Monday, 30 July 2012

Bond, Greek mythology and Madonna. Best not mixed.

Forty years and now twenty films and this one does it's best to kill the Bond franchise like clubbing a baby seal.  Die Another Day is Bond20 and apparently an homage to all the Bond films that have come before it.  Is Die Another Day, like Icarus, punished for it's ambition?  No.  In reality, Die Another Day is a horror show, an elongated car commercial with awful CGI and a script so clunky Brosnan almost chokes on the words.  You can't blame this all on hubris.  The director, Lee Tamahori, was well known for making commercials so was obviously right at home with $100 million worth of product placement (he has another 'George Michael' type claim to fame now).  Spotting the references to the previous Bond films is the most entertaining thing you can do and still watch Die Another Day, such is the appalling nature of the dialogue and set pieces.

Although the film drove Bond and Brosnan into a cul de sac that there was seemingly no escape from, perversely Die Another Day made an absolute fortune at the box office.  Even Roger Moore had a pop at it saying 'it just went too far'.  This really did feel like the end of Bond especially as The Bourne Identity had been released six months prior.  Maybe that's a bit harsh as Die Another Day only really falls apart when Bond gets back from Cuba.

If I curl my lip a bit they'll KNOW I'm angry
The Bond films are at their best when they have an impressive villain, see Red Grant, Goldfinger, Scaramanga, Blofeld, unfortunately, Rupert Graves is a poor mans' Stromberg equipped with some electricity.  It's when Graves becomes central to the 'plot' that Die Another Day crumbles.  It looks as though a Bond film was too big for Toby Stephens and his acting range seems to be a change in the severity of his sneer.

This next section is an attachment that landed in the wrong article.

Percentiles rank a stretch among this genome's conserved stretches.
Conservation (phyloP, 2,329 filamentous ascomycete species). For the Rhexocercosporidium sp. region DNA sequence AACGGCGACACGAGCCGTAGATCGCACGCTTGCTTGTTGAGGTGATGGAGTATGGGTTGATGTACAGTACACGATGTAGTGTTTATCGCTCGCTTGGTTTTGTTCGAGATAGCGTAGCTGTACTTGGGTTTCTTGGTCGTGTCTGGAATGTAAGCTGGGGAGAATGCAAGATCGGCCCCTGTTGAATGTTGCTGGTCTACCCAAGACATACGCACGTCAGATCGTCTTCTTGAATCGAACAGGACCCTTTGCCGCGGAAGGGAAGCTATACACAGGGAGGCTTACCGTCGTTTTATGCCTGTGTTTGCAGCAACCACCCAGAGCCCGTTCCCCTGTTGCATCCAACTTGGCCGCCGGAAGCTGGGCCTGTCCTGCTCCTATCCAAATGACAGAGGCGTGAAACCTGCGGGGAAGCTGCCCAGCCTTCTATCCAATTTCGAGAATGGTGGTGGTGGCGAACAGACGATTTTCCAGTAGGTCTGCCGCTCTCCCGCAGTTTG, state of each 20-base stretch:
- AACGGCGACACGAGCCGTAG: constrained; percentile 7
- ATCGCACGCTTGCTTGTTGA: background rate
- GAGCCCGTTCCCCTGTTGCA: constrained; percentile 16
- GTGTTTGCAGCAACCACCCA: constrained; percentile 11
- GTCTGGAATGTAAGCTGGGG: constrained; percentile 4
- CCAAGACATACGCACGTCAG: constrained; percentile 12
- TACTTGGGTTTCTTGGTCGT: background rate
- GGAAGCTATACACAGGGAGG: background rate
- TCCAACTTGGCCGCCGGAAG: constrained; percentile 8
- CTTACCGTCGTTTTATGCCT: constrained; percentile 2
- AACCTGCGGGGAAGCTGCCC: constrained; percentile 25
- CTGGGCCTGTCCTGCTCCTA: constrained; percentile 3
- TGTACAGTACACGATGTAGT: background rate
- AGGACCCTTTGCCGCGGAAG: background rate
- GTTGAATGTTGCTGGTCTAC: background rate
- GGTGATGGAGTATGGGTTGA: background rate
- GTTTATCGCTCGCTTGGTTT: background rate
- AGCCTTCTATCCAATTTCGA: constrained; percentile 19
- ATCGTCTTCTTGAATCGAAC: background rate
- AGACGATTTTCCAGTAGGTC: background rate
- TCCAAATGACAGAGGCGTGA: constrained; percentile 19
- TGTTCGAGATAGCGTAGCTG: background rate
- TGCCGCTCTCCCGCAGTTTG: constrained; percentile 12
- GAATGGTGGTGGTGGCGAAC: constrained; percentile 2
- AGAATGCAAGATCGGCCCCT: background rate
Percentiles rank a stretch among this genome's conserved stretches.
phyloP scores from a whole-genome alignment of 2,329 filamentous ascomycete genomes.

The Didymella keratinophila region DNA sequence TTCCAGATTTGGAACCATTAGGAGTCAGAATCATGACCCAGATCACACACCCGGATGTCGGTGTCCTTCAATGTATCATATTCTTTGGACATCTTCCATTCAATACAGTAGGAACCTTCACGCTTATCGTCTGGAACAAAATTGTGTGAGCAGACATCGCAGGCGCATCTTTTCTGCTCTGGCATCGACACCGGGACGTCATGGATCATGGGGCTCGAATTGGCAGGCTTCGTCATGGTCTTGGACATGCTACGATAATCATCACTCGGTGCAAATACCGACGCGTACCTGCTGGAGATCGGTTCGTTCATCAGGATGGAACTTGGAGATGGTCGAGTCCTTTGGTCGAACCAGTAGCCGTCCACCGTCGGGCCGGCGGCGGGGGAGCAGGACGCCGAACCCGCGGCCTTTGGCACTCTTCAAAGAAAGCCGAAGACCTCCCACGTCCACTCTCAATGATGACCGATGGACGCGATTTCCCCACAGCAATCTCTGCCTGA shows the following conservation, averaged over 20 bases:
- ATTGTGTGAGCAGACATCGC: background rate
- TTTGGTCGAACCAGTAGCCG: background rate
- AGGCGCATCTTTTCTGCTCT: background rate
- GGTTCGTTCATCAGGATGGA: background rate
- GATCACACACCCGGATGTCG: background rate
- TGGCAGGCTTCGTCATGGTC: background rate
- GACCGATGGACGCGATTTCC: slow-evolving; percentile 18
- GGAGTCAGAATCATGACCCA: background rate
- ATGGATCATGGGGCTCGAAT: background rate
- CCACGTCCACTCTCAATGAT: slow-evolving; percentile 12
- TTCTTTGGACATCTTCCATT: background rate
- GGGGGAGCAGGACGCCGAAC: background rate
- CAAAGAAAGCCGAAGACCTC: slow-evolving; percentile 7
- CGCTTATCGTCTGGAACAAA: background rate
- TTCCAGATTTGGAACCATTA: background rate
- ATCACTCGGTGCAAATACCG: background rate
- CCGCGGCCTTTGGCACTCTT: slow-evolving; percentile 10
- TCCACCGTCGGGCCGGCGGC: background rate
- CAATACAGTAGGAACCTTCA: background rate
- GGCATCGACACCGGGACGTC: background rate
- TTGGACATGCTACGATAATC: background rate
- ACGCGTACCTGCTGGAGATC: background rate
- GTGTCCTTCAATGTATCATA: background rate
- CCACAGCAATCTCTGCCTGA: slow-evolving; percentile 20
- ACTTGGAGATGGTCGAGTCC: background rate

Die Another Day opens with a surfing skit in what is apparently North Korea.  Can you even surf in North Korea?  At least we've got a level of self awareness as there is no sign of The Beach Boys breaching the soundtrack.  Standard operating procedure resumes as Brosnan steals some sunglasses with a cheeky smile before he goes and blows some stuff up.  The twist comes after Bond drops a model hovercraft over a waterfall and delivers a half baked one liner.  He's captured and imprisoned, the story continuing over the opening credits and beneath Madonna's lame, schizoid theme tune.  Marvel at Bond's waterboarding and Kleinman's CGI fire and ice ladies.  Keep them in mind as they're the best special effects you're going to see in this film.